to determine when it is "clear to cross"
Be able to determine when it is quiet enough to be "all clear" (understand the effect of masking sounds)
Is this skill really necessary?
The importance of understanding the effect of masking sounds hit me like a ton of bricks when I went back to analyze the crossing where Sue Etters was hit.
I had assumed that Sue had been crossing in a Situation of Uncertainty because she said she crossed only when it was quiet, and yet she was often surprised by vehicles that she hadn't heard when she started crossing.
When I was finally able to assess the situation, I was shocked to find that it was NOT a Situation of Uncertainty, even when the road was dry and it was 4:00 in the afternoon (when the sound level of "quiet" is usually highest)!
So what's going on here?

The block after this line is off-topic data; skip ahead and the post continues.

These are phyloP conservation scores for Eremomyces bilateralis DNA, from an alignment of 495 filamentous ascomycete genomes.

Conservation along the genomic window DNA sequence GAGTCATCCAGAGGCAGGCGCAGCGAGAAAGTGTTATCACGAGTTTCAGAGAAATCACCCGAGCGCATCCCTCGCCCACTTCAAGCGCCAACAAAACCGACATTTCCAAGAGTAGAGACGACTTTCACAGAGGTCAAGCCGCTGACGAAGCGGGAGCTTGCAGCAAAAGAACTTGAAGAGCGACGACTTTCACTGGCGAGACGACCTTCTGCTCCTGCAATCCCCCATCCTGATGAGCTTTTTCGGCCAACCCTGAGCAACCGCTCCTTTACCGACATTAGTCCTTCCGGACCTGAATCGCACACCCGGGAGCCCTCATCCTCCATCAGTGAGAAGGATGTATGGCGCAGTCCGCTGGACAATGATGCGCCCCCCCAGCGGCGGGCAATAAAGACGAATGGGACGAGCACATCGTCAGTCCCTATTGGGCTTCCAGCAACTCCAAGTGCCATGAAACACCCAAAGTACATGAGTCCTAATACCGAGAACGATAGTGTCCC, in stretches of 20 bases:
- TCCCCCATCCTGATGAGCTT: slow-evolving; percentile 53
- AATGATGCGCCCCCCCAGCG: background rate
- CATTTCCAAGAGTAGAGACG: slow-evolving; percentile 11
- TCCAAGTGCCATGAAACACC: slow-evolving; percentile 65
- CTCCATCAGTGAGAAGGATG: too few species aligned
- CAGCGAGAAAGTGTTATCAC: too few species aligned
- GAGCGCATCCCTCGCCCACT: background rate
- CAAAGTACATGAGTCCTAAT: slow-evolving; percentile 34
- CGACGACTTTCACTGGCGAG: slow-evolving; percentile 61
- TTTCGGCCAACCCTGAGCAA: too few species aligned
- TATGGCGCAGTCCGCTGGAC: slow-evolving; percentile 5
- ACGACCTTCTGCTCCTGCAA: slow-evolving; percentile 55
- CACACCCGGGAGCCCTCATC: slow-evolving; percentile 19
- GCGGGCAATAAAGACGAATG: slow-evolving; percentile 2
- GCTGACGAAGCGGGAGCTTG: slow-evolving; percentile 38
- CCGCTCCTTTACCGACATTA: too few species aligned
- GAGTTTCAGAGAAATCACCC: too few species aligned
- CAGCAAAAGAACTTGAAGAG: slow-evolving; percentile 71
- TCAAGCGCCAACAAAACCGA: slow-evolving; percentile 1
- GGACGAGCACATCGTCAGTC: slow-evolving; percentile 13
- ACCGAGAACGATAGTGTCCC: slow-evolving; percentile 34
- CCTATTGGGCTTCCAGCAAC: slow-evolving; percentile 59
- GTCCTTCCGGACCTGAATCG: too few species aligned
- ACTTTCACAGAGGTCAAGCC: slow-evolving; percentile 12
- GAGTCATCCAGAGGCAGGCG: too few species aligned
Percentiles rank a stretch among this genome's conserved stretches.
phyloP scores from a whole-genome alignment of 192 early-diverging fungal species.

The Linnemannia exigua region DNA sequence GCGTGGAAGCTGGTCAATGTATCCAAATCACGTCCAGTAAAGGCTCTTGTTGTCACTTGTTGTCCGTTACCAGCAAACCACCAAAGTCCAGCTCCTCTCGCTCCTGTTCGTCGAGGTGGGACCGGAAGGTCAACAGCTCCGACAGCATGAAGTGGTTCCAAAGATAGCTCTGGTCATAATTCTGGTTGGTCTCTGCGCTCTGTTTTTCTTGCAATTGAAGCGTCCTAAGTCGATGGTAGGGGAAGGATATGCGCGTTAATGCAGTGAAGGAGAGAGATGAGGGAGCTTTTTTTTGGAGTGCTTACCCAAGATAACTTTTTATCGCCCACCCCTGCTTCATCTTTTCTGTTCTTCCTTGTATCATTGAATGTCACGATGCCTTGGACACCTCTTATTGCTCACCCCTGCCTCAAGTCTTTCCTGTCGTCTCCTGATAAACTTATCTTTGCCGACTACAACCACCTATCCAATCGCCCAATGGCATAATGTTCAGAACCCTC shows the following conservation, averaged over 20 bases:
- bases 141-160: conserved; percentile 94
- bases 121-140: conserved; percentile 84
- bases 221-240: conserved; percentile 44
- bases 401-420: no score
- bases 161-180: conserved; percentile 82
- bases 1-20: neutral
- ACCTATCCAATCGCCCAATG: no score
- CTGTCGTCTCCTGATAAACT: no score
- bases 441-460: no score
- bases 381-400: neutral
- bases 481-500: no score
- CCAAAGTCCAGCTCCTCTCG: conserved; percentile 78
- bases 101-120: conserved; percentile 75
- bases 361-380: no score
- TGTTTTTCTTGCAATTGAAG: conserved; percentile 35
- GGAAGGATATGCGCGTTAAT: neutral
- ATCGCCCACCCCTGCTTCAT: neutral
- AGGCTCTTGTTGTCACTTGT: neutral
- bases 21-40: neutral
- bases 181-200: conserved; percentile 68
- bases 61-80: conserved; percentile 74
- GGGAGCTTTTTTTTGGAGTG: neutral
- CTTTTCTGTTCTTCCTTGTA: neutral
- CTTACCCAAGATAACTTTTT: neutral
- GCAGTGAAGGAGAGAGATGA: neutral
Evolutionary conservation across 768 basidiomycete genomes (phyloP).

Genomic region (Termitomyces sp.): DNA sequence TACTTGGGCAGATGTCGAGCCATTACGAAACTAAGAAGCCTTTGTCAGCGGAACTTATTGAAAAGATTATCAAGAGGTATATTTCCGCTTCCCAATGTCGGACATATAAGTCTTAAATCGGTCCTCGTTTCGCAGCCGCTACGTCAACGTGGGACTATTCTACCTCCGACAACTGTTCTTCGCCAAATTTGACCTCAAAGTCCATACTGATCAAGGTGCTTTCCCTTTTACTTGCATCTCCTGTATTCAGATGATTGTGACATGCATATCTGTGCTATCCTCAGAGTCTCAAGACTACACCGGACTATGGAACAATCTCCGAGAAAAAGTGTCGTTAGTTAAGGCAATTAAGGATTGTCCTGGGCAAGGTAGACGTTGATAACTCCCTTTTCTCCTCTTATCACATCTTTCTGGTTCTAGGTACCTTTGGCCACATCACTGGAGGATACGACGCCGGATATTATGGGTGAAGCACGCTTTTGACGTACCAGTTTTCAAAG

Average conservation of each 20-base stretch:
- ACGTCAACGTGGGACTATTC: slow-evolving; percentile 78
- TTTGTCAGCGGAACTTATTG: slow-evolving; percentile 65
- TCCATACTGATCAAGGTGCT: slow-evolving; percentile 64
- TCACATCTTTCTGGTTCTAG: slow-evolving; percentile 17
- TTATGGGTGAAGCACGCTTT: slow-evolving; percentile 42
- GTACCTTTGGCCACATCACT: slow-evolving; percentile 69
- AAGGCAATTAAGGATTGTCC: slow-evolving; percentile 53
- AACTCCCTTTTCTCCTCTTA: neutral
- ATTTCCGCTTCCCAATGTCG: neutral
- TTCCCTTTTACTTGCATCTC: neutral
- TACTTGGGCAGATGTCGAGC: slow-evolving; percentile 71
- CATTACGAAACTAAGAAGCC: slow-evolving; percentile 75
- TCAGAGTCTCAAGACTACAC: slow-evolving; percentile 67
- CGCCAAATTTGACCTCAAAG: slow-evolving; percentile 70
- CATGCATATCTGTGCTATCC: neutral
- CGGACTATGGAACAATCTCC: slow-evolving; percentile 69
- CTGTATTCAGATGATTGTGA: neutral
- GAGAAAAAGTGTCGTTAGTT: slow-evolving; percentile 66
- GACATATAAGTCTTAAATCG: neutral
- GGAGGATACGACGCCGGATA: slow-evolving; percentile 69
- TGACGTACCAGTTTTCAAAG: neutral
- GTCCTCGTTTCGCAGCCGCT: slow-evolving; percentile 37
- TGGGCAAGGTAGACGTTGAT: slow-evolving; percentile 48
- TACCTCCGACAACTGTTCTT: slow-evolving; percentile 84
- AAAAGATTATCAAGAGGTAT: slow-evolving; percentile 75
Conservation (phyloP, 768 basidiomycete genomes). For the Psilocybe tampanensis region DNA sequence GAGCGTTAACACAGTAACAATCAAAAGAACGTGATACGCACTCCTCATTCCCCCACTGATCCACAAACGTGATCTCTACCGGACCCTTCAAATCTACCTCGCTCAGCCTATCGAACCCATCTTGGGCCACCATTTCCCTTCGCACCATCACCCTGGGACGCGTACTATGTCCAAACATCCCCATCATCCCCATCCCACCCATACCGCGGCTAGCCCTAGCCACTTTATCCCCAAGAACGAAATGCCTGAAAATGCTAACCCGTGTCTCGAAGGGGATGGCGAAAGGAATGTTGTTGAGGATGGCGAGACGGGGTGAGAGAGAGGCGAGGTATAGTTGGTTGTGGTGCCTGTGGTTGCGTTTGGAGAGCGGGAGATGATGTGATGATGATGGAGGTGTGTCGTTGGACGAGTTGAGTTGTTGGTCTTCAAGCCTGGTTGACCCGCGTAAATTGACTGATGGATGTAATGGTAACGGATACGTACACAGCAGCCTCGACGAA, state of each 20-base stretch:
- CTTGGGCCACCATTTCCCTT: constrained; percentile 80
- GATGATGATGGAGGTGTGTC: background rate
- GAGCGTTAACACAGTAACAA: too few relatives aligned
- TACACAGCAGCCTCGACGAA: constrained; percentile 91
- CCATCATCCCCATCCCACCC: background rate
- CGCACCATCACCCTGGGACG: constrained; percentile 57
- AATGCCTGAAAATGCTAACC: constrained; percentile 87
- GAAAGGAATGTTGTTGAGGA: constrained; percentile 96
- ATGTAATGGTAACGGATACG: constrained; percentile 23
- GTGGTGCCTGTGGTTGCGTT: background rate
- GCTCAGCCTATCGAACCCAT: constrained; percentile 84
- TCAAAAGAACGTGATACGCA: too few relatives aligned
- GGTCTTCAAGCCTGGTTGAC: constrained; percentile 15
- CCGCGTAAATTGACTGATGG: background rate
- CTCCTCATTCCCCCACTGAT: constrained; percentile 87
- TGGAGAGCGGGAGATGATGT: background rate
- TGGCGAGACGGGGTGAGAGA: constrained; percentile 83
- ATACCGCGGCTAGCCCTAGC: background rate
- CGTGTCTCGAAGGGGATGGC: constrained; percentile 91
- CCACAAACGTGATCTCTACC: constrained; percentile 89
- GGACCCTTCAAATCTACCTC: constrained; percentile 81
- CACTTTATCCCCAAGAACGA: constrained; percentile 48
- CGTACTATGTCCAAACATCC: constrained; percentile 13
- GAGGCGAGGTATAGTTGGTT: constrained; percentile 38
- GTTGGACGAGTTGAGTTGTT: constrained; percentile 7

If this was not a Situation of Uncertainty, why was Sue often surprised and eventually hit by a car she hadn't heard when she started crossing?
Well, to make a long story short, I found out that when Sue thought it was "quiet," there were actually still some masking sounds from receding cars.
And I had noticed that her crossing was one of those places that I told you about, where even the slightest masking sound, such as receding cars after they were out of sight, or a train in the distance, kept me from hearing vehicles with enough warning.
So Sue didn't realize how quiet it had to be.
She hadn't noticed that the sound of the distant cars made her unable to hear the sound of the approaching cars until it was too late.
That is why it's important for your students to understand the effect of masking sounds and, in situations where they can be confident that "it's clear to cross when quiet," they need to know how quiet it has to be in order for that strategy to be effective!